Saturday, September 20, 2008

Elementen Schloss -- the Destroyers

On Sunday afternoons, the kids and Rob build castles with blocks. The latest incarnation involves knocking them down too. Maddie just wanted to hang out and read her book, but she found herself in the line of fire. If I were a true McFarland I would make some wordplay about ducking for cover here.

Here Will is showing off the catapult, trying to knock the whole thing down. I just noticed the bones and muscles on this kid. It is hard to believe he was such a chubby, tubby baby. I am also partial to Sebi's pajamas here, with the red cape and washboard abs. They make me laugh every time he runs by. We have a direct hit! (Look out Maddie!)

A Third of a Birthday

Here's our third of a birthday boy. Just before we were going to light the cake, his auntie Boo showed up with two new outfits for him, knowing subconsciously as only aunts can that it was a specialy day for him. We got her to stay and eat cake.
He got one other present: the long-awaited high chair. The other three all helped me to assemble it. I hadn't realized how much fun it would be to watch them interact with the baby. They are good to him, and he's full of admiration in return. The high chair will eventually be for feeding, but right now it is mostly a place to put him down during meals. Very entertaining to watch him stick the silicone basting brush into his mouth. We go for simple joys around here.
Here Joss is lunging for the cake. Going for the chocolate and the fire -- a boy after my own heart!

Thursday, September 11, 2008

Joss: the Four Month Update

I can't believe it, but tomorrow Joss is 1/3 of a year old! That went by in a sleepless blur. But I thought I'd better list some of his quirks and accomplishments while I could still summon them. First off, he's our first brown-eyed boy. Eye color is a sex linked trait in Rob's family: boys all have blue eyes and girls have brown. But there's a first for everything, no? Second, he seems to be more like Maddie than the other brothers because he just gets longer and longer instead of getting tubby like they did.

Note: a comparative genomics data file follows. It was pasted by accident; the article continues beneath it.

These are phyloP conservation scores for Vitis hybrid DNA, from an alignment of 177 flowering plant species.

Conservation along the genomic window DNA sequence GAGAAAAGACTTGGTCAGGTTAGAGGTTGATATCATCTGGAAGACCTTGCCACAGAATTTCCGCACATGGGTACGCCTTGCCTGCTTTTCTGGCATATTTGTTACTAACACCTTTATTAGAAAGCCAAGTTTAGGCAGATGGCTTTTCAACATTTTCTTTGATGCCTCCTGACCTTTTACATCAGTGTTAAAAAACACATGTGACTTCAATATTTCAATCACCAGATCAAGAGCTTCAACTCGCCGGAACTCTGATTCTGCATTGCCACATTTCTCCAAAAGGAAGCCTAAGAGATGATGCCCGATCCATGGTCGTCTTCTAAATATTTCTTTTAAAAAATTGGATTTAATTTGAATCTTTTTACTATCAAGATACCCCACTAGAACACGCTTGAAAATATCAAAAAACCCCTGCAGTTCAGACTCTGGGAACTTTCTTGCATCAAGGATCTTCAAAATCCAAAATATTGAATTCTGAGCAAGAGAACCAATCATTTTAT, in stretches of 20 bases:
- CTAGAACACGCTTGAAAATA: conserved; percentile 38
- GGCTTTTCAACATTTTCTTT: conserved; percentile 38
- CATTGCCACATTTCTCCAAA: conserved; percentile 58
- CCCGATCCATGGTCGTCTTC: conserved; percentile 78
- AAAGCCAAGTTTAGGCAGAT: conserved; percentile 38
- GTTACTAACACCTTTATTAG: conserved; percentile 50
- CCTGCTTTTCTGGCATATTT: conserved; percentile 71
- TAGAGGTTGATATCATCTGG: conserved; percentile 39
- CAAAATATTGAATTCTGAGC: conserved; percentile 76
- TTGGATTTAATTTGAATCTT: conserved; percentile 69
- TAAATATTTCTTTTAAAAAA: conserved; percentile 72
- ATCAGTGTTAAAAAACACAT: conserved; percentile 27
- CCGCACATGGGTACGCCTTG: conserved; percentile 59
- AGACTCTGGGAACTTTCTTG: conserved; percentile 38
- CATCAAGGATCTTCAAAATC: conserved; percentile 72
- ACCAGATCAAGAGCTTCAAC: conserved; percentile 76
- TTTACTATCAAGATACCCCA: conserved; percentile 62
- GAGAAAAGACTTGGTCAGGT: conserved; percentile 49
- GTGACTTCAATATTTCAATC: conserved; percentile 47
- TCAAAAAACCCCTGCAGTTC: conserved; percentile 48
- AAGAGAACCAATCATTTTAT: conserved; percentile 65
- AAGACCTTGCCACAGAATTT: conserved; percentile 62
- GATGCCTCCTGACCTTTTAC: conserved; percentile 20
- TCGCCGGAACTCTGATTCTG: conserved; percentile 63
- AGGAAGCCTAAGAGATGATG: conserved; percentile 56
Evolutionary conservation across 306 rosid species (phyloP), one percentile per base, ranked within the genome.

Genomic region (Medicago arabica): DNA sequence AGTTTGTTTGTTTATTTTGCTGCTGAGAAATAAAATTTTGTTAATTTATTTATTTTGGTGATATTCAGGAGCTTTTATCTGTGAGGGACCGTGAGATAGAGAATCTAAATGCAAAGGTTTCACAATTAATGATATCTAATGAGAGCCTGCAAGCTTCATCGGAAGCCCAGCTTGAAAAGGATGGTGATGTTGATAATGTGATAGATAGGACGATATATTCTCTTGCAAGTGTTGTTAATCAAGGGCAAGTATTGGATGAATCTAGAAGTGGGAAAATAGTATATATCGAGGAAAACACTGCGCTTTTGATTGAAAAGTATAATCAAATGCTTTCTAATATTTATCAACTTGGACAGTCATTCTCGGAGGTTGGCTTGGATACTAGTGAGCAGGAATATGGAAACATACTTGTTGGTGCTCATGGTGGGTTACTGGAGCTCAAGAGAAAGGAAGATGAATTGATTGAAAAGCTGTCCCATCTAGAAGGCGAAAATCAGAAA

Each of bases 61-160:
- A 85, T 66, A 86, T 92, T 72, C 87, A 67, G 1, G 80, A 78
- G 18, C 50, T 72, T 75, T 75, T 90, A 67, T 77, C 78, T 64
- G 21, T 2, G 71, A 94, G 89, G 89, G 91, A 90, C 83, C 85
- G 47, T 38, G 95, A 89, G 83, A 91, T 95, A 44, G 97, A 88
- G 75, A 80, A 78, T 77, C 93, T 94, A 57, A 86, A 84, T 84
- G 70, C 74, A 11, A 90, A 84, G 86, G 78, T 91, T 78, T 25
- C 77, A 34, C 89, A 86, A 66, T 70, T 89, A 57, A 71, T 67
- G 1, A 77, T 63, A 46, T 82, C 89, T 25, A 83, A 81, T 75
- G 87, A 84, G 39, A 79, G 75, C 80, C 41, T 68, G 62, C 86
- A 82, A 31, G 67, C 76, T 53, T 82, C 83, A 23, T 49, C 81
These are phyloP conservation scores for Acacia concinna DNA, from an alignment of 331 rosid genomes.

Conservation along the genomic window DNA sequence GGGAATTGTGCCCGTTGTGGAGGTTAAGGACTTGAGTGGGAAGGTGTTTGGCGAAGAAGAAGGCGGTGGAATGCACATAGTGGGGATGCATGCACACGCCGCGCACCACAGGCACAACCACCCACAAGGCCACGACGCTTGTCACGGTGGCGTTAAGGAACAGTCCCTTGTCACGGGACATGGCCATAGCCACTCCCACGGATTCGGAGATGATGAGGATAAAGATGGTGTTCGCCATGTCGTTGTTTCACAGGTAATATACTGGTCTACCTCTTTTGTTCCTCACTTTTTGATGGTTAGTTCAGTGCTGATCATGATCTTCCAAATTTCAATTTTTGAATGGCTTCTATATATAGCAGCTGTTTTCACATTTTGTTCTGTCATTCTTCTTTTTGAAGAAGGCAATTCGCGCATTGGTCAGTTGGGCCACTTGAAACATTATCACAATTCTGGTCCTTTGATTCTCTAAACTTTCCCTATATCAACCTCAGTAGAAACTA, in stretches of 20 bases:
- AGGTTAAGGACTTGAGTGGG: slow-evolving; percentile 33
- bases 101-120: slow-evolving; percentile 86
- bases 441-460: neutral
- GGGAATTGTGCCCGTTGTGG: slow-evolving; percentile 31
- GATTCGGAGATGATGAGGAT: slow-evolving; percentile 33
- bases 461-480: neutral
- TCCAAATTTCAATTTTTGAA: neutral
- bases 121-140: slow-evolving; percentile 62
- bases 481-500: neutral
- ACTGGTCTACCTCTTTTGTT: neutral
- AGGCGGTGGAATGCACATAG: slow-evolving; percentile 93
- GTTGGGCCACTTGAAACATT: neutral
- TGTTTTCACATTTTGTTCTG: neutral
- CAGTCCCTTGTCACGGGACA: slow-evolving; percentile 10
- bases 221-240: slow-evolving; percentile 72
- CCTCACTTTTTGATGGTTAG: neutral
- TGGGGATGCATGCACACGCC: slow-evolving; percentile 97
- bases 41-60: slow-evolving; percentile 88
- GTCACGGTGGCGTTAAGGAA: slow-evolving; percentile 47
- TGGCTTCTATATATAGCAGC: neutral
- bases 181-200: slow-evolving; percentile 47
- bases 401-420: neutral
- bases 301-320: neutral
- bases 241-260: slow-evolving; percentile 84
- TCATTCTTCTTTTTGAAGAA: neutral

Joss loves to . . .
lie on a blanket and watch the leaves
eat anything his papa will give him
watch his siblings
take a bath
smash chocolate cake into his mouth; his eyes start to roll back in his head (he gets that from me)
watch his farm animal mobile (thanks Jen)
play with his crib activity center (thanks Nick and Jayne)
throw up all down your back and on Rob's hardwood floor

Here we are working on his inner couch potato
Joss hates to . . .
lie down in his stroller
sit up in his stroller
sit in the back seat of his stroller
be left out when there is a party going on
take a binky
take a bottle
lie down when he can sit up

Joss puts up with a lot, like getting dressed up by his sister here (but he looked so cute I had to take a picture). Of course, he gives as good as he gets. When she was carrying him around Costco, he gave her three hickies on her arm.
Here Joss is trying to decide which thumb tastes better. At one point (I just missed it) he had both thumbs in his mouth. Keep in mind that he doesn't suck on them. That would keep him quiet. He merely gnaws on them, anticipating all those teeth that will no doubt come too soon.

We like him quite a lot. We think we'll extend his trial period another four months and see if we can't work some of the kinks out of his digestion and schedule.

First Day of School

After three long, lonely weeks, Sebi finally got to go to BYU preschool. He's been bizarrely blase about the whole thing. He tells everyone that he's going to be in the same building as his dad, but doesn't seem very anxious or even curious about it. He liked his room and meeting his teacher at the open house. He enjoys going with his dad and his friend Ella to BYU. But he's not very forthcoming about what he does there. I spent 20 minutes trying to get something out of him on the first day of school. Even today when I asked, he said his favorite part is recess, and next he likes snack. It's a good thing they've got an observation booth behind one-way glass, or I'd never know anything!
On Tuesday, he started BYU dance. He's got a great teacher, and he's in it with Tomas, which helps in part to make up for not having Tomas at preschool this year. As an added bonus, his friends Victoria and Linnea are also in the class. They'll have a good time together stomping and stretching and hopping around the room.

Should I be Concerned or Flattered?

Rob has taken to photographing my cooking. Is it because he thinks I'm almost through that phase? Does he know something I don't? Maybe he thinks I'm going to lose an arm and want to look back fondly on the days when I could cook (and type on a qwerty keyboard, for that matter). This was tonight's punt: pear and gruyere pizza with caramelized onions. Dinner was delayed while he found the camera.
And the beknighted pie. Now that was the last time!

Gigi and Leo

We had stake conference on Sunday. It was the first time we've been to a televised event and I was skeptical, but I am sold on it. It's nice to have a bunch of first string speakers -- we had a marvelous talk by Marlin K Jensen, one by Ann Dibbs (which has had mixed reviews), a most interesting address by President Packer, mostly detailing Provo history, and finished up with Dieter Uchtdorf.
Afterward, we drove up to visit the great grandparents because it's hard to see them with the whole family now that we're on the 1-4 church schedule. Gigi gamely held Joss even though I think he's over her weight limit.